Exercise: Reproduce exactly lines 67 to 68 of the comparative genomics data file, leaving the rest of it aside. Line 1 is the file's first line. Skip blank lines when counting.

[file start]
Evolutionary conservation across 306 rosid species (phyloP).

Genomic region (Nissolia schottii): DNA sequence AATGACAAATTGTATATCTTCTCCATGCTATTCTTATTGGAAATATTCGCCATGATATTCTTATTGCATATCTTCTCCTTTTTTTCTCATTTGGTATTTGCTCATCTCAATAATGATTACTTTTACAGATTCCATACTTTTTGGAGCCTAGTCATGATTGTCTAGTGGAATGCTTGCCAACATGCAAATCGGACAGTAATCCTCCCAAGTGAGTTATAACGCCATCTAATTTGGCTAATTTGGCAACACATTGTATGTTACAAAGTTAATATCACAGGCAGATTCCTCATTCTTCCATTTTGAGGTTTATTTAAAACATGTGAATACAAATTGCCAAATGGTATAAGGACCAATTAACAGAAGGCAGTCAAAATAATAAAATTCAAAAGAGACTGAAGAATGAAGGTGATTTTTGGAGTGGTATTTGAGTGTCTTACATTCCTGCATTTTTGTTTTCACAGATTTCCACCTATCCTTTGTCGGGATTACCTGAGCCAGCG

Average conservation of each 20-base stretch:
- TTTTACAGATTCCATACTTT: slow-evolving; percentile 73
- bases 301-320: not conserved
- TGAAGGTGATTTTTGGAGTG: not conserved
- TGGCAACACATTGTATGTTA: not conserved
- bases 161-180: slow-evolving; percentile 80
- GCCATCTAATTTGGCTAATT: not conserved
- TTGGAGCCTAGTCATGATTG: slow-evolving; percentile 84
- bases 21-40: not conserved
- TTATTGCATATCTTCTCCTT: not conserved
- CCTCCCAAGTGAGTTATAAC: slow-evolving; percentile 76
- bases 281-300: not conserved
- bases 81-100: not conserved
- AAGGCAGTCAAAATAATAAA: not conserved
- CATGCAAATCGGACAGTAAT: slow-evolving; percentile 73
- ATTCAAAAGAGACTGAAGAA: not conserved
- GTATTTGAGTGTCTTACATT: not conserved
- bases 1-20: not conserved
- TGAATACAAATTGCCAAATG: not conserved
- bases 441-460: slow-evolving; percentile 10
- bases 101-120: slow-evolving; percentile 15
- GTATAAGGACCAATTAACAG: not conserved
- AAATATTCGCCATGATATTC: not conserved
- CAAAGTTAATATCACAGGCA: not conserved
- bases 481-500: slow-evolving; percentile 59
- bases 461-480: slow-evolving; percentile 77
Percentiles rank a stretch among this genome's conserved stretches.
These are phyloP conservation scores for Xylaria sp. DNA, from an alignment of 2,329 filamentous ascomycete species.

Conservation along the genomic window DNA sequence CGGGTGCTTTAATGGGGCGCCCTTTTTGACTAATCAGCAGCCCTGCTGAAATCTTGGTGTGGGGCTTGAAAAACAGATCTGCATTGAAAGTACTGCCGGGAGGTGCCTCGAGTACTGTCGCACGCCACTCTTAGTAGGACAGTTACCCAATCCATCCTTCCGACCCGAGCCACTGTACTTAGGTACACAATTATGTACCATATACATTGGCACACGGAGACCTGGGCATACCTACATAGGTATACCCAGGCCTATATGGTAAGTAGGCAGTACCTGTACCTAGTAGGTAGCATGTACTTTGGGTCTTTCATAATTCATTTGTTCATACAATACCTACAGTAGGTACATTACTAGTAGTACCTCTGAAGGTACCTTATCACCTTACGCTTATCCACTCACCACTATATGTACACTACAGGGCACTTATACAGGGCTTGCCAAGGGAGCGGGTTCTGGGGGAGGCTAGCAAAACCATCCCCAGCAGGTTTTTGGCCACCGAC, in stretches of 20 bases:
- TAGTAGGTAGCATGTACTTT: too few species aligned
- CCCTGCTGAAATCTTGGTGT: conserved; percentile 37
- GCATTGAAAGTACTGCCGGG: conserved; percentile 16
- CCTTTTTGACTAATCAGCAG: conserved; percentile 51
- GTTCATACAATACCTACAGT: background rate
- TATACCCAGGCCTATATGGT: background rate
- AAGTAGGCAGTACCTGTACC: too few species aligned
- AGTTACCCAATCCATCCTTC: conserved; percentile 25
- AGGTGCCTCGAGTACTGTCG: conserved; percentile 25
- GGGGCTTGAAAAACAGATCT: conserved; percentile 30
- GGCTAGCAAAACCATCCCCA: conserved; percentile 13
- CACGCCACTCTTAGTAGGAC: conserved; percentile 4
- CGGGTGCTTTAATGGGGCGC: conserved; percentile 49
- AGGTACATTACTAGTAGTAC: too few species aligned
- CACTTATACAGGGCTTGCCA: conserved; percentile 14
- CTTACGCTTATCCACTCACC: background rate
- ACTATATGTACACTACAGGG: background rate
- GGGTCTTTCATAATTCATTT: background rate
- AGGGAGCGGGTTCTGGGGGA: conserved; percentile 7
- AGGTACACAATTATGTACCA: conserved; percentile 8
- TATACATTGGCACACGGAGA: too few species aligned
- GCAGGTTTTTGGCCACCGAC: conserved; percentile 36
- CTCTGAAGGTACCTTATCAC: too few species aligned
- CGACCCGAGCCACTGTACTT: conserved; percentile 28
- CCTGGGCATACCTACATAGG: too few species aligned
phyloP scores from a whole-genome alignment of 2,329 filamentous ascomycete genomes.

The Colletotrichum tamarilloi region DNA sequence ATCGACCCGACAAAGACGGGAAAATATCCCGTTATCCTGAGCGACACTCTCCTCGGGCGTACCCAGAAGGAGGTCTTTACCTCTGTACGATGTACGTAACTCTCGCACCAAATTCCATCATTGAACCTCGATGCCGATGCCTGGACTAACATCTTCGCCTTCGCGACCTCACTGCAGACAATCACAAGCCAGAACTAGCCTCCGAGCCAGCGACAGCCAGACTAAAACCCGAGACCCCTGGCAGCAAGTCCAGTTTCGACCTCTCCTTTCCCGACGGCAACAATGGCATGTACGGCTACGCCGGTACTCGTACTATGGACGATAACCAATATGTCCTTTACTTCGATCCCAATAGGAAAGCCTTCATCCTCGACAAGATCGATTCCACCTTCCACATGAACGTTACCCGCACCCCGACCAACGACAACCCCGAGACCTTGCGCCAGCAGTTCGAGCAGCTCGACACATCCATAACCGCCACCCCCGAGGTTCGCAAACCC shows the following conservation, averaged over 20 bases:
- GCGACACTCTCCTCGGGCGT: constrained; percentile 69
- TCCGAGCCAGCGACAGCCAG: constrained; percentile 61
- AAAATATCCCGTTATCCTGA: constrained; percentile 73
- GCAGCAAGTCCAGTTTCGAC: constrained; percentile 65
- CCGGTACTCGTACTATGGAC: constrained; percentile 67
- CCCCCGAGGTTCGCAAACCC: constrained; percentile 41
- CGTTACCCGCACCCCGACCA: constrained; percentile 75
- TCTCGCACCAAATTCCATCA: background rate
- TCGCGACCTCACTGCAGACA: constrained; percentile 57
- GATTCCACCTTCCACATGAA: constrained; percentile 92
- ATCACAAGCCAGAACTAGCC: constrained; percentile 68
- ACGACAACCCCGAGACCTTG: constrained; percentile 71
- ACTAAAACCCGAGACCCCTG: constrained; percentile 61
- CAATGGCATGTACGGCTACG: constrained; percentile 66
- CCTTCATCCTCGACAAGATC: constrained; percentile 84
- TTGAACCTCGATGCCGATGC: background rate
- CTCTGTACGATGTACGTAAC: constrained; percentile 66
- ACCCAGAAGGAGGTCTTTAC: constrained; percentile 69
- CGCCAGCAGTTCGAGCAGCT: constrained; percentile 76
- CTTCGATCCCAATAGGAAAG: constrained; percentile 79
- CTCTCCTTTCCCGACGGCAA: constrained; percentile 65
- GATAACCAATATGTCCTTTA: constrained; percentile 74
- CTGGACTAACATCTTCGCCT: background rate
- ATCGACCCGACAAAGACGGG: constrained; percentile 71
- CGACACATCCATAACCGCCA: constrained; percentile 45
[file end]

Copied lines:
- TCGCGACCTCACTGCAGACA: constrained; percentile 57
- GATTCCACCTTCCACATGAA: constrained; percentile 92